Electrons’ ballet in real time

21 May, 2020

Scientists take important step towards quantum molecular movies

Filming a quantum molecular movie. A carbonyl sulphide molecule is ionised by ultraintense light and the photoelectrons are projected onto a detector, carrying the signature of electrons’ ballet. Credit: DESY, Andrea Trabattoni

Imaging the structure of a molecule and capturing its dynamics during a chemical reaction with atomic resolution and in real time is one of the holy grails for unravelling chemistry. An interdisciplinary team of scientists from the Center for Free-Electron Laser Science (CFEL) at DESY now took a crucial step forward in this direction. The researchers could capture the details of the strong-field photoionization process, where an electron is ejected from a molecule by ultraintense light, and the subsequent intricate electronic dynamics of the molecule in real time. The team including scientists from DESY, Universität Hamburg, and the Max Planck Institute for the Structure and Dynamics of Matter (MPSD) reports its results in the journal Nature Communications.

Understanding exactly how chemical reactions proceed can not only advance our fundamental insight into the dynamics of matter, it may also help us to design better or completely new chemical reactions for specific applications,” explains DESY scientist Jochen Küpper, head of the Controlled Molecule Imaging (CMI) group at CFEL, where the experiment was performed. “However, filming chemical reactions requires a series of ultrafast snapshots with atomic resolution, something that has been coined ‘molecular movie’ but could not yet be realised to the necessary extend of the actual quantum nature of the process.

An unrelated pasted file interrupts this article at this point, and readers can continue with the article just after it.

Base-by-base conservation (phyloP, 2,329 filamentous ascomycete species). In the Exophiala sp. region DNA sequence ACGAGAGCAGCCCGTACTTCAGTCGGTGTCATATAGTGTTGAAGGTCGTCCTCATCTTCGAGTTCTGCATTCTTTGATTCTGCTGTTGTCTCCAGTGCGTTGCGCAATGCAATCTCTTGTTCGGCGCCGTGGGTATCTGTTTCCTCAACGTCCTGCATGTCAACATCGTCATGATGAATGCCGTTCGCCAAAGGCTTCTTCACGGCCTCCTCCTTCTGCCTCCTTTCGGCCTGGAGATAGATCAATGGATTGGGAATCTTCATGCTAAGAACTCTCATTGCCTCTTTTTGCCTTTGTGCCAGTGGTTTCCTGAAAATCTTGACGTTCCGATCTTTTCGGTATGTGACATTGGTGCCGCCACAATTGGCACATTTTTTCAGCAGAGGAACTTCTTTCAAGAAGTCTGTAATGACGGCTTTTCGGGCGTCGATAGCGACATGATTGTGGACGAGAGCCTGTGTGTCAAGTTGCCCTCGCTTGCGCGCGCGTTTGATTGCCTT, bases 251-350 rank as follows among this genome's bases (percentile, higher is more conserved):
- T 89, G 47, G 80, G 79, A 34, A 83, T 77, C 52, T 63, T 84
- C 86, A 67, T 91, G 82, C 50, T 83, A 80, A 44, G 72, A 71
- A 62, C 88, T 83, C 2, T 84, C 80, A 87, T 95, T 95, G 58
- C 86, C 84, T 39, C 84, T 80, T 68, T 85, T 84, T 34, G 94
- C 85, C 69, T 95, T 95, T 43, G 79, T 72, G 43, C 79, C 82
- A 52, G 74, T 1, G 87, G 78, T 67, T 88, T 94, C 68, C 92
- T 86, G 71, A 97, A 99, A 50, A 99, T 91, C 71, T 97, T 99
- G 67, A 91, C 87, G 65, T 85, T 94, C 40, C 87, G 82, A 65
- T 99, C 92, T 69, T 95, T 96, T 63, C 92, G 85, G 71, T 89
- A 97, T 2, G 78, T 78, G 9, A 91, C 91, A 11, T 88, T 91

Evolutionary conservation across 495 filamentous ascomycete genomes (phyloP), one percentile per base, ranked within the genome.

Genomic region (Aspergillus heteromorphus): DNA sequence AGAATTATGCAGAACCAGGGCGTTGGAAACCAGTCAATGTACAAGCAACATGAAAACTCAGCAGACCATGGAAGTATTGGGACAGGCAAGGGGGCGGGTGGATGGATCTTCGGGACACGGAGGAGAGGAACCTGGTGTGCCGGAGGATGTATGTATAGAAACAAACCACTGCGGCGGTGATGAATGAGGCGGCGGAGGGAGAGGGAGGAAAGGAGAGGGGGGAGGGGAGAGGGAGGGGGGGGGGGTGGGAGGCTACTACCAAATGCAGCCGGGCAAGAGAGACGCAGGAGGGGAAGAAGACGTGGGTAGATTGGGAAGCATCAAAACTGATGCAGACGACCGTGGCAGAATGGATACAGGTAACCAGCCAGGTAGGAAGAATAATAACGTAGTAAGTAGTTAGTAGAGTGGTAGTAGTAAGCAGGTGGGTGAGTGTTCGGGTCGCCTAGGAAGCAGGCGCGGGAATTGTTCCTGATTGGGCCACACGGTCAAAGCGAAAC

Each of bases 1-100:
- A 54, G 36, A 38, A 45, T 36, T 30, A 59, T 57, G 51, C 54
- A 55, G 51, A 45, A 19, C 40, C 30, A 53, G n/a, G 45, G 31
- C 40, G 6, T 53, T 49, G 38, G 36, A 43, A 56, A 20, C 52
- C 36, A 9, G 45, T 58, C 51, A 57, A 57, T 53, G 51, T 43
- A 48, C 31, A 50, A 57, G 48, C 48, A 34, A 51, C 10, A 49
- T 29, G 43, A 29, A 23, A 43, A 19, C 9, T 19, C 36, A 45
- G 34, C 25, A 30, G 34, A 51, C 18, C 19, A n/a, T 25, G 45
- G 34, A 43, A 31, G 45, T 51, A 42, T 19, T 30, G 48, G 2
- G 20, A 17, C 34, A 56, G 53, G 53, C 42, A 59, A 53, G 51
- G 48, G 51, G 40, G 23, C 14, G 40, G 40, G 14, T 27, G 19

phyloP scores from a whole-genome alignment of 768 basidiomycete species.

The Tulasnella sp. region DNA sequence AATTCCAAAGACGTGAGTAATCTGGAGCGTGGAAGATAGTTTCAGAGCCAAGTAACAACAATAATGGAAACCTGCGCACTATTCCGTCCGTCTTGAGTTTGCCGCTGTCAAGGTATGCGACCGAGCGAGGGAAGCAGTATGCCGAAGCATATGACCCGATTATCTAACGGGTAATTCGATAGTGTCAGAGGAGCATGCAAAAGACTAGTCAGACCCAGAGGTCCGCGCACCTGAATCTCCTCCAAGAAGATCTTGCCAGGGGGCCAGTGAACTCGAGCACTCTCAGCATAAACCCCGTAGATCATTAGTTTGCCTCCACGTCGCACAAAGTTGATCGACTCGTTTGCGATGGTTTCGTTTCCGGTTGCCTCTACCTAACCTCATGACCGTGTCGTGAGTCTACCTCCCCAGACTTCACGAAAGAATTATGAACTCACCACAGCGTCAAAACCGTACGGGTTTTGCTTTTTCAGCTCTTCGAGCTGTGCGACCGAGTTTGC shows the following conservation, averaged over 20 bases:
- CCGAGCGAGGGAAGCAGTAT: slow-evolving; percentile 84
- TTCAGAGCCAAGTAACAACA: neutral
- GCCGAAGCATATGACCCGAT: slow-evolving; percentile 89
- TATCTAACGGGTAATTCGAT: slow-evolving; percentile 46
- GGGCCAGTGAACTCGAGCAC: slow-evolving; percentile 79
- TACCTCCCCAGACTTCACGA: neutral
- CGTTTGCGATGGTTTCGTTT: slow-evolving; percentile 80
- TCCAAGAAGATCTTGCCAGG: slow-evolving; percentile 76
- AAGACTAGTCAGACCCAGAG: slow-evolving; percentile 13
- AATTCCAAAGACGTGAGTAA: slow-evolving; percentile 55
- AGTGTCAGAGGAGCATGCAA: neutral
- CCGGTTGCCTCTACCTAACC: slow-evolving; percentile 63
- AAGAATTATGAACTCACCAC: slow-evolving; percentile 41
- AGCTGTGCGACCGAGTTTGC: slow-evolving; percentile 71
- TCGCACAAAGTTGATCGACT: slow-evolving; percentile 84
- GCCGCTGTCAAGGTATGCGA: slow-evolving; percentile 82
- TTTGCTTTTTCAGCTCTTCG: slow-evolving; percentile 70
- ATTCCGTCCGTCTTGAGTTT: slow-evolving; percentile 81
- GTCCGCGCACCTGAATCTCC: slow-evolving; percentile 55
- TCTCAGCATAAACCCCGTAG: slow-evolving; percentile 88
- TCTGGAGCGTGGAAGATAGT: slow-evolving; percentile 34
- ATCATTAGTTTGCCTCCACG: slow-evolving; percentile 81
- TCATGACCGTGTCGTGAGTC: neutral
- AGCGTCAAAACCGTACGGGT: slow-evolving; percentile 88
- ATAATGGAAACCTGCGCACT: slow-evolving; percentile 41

The team now got a big step closer to this goal. The researchers investigated the interaction between carbonyl sulphide molecules, which were fixed in space using laser alignment, and a very intense laser field – applying the method of laser-induced electron diffraction. Here, the strong laser field extracts an electron from the molecule, accelerates it, and then makes this electron recollide with the molecule itself at high energy. The scattered electrons create a diffraction pattern that allows for the extraction of the structure of the molecule with very high spatial and temporal resolution.

A combined experimental, theoretical, and computational approach enabled the team to follow the electrons as they danced around the molecules in the strong laser field. “Surprisingly, it is the molecule itself that sets the rhythm and the pace of the electrons’ ballet,” says first author Andrea Trabattoni from DESY. So far, the dynamics of the electron has been considered to be governed mostly by the external laser field. However, the new result indicates that this common mindset is apparently wrong: the molecule has a crucial role in the motion of the electron and sets a clock for its ejection and acceleration. “The molecule not only defines the initial direction of the ejected electron, but it also pulls the electron towards itself multiple times, and sets the recollision time,” explains Trabattoni. “In light of this new understanding, the interpretation of previous studies employing laser-induced electron diffraction should be reconsidered.

In our laboratory, we developed cutting-edge technology to control the direction of molecules in space and their interaction with laser fields,” says Küpper. “This capability was key to disclose the interplay between the ultraintense laser field and the molecule during the electron dynamics.” In addition, the molecular strong-field interaction was modelled by two innovative theoretical approaches: On the one hand a fully quantum-mechanical treatment was implemented by Umberto De Giovannini from the group of Angel Rubio at MPSD, and on the other hand a semiclassical quantum-trajectory calculation was developed by Joss Wiese, a doctoral student in Küpper's CMI group.

Our result redefines the seminal statements of strong-field molecular physics and opens new ways to image molecules with unprecedented spatiotemporal resolution,” concludes Trabattoni.


Related information